Wagemark Resources and News

Poor doors and the end of middlebrow

It appears that, in an age of inequality, even inclusionary zoning is fair game for Dickensian snags.

Last week, a New York luxury condominium developer won approval to install a second, back-facing door for its rent-control tenants in addition to the main, street-side entrance its market-rate residents would enjoy. As the comedian Stephen Colbert’s Comedy Central alter ego aptly put it this Monday: “Now, poor doors are just the latest in a trend that helps us haves not have to see the have-nots.”


Friends of Wagemark, The Equality Trust, have updated their website to include new figures on the state of inequality in the UK. With this revised data, the organization has included a helpful breakdown of the metrics by which inequality is assessed and explanations of how inequality has changed over the course of the past century. It can be accessed here.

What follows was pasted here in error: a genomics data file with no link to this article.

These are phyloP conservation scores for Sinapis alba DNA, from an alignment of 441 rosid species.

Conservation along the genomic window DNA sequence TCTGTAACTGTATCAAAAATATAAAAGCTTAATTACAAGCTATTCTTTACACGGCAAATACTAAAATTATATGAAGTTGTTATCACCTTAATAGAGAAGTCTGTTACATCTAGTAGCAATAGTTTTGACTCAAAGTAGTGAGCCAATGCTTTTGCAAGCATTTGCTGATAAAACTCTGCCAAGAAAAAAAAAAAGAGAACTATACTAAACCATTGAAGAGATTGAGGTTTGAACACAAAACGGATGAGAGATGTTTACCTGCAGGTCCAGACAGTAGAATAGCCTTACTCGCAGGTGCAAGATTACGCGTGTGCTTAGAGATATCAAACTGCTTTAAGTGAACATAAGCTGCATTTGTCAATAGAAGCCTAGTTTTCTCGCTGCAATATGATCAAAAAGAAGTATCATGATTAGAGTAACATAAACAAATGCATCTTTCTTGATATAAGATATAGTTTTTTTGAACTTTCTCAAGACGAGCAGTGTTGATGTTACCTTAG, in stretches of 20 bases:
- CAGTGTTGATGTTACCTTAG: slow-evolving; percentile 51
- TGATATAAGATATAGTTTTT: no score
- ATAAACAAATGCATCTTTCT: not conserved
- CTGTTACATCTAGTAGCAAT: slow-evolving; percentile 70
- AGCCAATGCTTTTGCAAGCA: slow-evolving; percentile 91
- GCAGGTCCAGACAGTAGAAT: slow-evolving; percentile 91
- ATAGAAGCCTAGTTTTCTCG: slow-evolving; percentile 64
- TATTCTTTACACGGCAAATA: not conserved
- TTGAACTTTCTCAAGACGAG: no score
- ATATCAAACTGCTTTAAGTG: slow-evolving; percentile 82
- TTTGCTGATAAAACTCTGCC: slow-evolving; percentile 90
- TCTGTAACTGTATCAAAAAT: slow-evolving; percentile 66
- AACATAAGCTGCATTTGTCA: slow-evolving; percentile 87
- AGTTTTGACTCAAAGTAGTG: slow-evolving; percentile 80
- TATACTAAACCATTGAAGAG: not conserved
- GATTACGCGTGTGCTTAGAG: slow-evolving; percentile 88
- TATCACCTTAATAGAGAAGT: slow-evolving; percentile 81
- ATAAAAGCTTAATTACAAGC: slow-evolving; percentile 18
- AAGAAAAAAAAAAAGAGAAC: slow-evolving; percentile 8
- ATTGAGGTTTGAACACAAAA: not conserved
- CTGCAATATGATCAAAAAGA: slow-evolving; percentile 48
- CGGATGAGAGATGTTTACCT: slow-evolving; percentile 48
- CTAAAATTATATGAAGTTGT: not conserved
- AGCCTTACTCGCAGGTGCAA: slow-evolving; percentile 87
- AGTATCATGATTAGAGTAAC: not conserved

Finally, the New York Times’ A.O. Scott wonders whether today’s much-discussed squeeze on the middle class might soon ring the death knell of the middlebrow—that is, that occasionally derided but ultimately ambitious streak in popular culture which has more or less defined American taste since the Second World War.

Scott writes:

It is hard to look back at the middlebrow era without being dazzled by its scale, complexity and size, and without also, perhaps, feeling a stab of nostalgia. More does not always mean better, but the years after World War II were a grand era of more. In Pikettian terms, the rate of growth exceeded the rate of return on capital, and the result was a culture as well as a society that became less stratified and more egalitarian.

The implication here is that with increased stratification, a society risks smothering the dissemination of ideas across social spheres and, in turn, stifling cultural production. To paraphrase Scott, this bodes poorly for the creation of future masterpieces.

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